Rusahinili, the Ancient Capital of the Kingdom of Van

Rusahinili, the Ancient Capital of the Kingdom of VanRusahinili was the capital of the Kingdom of Van located on the fortified rock “Toprakkale” (modern name of the city as well) east of the city of Van.

Rusahinili was built by King Rusa I (Armenian: Հրաչյա, Hrachya, according to the notes of Movses Khorenatsi. The distorted name Rusa is much more known today) after the Assyrian king Tiglath-Pileser III defeated Sardury II, the father of Rusa, and destroyed the city of Tushpa, the previous capital of the kingdom. Rusa I named the new city in his honor.

Rusa I was forced to concentrate his efforts on a number of complex hydraulic engineering works for the organization of uninterrupted water supply in the city. In 30 km from the city, an artificial lake with several dams connected by two channels to the city was created. The water level of the lake was 900 m above Rusahinili. These structures allowed the population to irrigate the lands around Rusahinili and grow gardens on them.

The supply of fresh water in Rusahinili was 2.5 – 3 m³ / sec. The water channel existed for about 2500 years until 1891 when it was destroyed due to lack of maintenance and severe flooding.

Scientists consider the water supply system of Rusahinili a structure that was not inferior to similar modern structures.

The first excavations in Toprakkale were carried out by the British Vice-Consul in Van Captain Clayton and archaeologist Ormuzd Rassam in 1879. The temple of the city was under particular attention. At that time, it was standing on the northern slope of the cliff well preserved.

As a result of the excavations, numerous valuable items were discovered, including decorations, royal shields, and decorative friezes made of stone. Most of these finds were sent for display into the British Museum.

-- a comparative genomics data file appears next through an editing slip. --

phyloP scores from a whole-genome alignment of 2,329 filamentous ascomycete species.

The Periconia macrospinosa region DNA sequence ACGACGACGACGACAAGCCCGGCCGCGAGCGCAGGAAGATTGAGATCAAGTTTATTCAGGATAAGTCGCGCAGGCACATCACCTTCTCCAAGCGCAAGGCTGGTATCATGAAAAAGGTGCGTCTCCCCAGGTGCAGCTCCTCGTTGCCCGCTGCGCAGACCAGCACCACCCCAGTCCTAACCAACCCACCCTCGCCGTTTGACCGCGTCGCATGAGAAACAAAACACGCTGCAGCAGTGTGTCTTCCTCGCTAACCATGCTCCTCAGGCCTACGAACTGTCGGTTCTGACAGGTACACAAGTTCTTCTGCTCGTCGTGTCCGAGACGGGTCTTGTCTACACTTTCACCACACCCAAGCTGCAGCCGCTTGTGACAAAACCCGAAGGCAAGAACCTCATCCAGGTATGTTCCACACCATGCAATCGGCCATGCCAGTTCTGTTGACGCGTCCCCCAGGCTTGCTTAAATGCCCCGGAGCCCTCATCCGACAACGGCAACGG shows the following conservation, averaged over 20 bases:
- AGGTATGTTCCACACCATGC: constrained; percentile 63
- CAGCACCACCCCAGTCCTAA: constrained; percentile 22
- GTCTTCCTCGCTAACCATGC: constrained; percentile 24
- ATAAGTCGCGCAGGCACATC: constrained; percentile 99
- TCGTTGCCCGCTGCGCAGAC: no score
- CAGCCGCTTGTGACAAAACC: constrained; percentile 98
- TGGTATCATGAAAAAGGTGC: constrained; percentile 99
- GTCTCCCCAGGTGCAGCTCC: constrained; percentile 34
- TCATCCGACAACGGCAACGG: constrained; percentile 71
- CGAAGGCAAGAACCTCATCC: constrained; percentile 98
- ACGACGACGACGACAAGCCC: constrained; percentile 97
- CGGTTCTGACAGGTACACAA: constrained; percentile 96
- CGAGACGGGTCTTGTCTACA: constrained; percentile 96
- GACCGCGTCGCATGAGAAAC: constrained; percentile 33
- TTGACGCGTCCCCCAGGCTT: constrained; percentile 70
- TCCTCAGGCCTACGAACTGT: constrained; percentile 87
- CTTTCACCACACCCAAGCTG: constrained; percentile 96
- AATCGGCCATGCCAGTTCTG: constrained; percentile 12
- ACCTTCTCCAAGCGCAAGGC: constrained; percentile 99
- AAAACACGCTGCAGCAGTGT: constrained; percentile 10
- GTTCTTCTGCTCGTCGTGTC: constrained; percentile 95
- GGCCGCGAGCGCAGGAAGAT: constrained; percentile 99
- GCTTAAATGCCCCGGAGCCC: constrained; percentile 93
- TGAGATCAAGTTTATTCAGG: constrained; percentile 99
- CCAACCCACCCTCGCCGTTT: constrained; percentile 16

In 1898-1899, a German archaeological expeditionary group led by Lehmann-Haupt visited Toprakkale. The artifacts found during this expedition were mainly sent to the Berlin Museum, but many of them were not taken out of the country and later formed the basis of the collections of the Van Museum, the archaeological museum of Turkey, which collected the remaining finds from Tushpa and Rusahinili. A multivolume work based on the results of the expedition was published afterwards.

In 1911-1912, small excavations in Toprakkale were carried out by academician Orbelian.

Since the end of the World War I to the present time, there has been a stronghold of the Turkish regular army in the place of Rusahinili, making access to Toprakkale impossible for tourists and archaeologists.

• “Mher’s Door” or “The gate of god” near Rusahinili.
• Battle chariot of the 8th century BC.
• A detail of decoration of the throne in form of gryphon.
• A detail of the throne in form of a bull.
• A bronze statue of winged deity decorating the throne.
• Another depiction of a winged deity.
• Winged deities, bone carving.
• This 8th century statuette decorated the shaft of a chariot.
• The Toprahkale rock, the location of Rusahinili.
• Stylized image of the tree of life.
• An enlarged fragment of the image on a helmet containing the “Tree of Life” with winged deities on either side.
• Figurine of a goddess.

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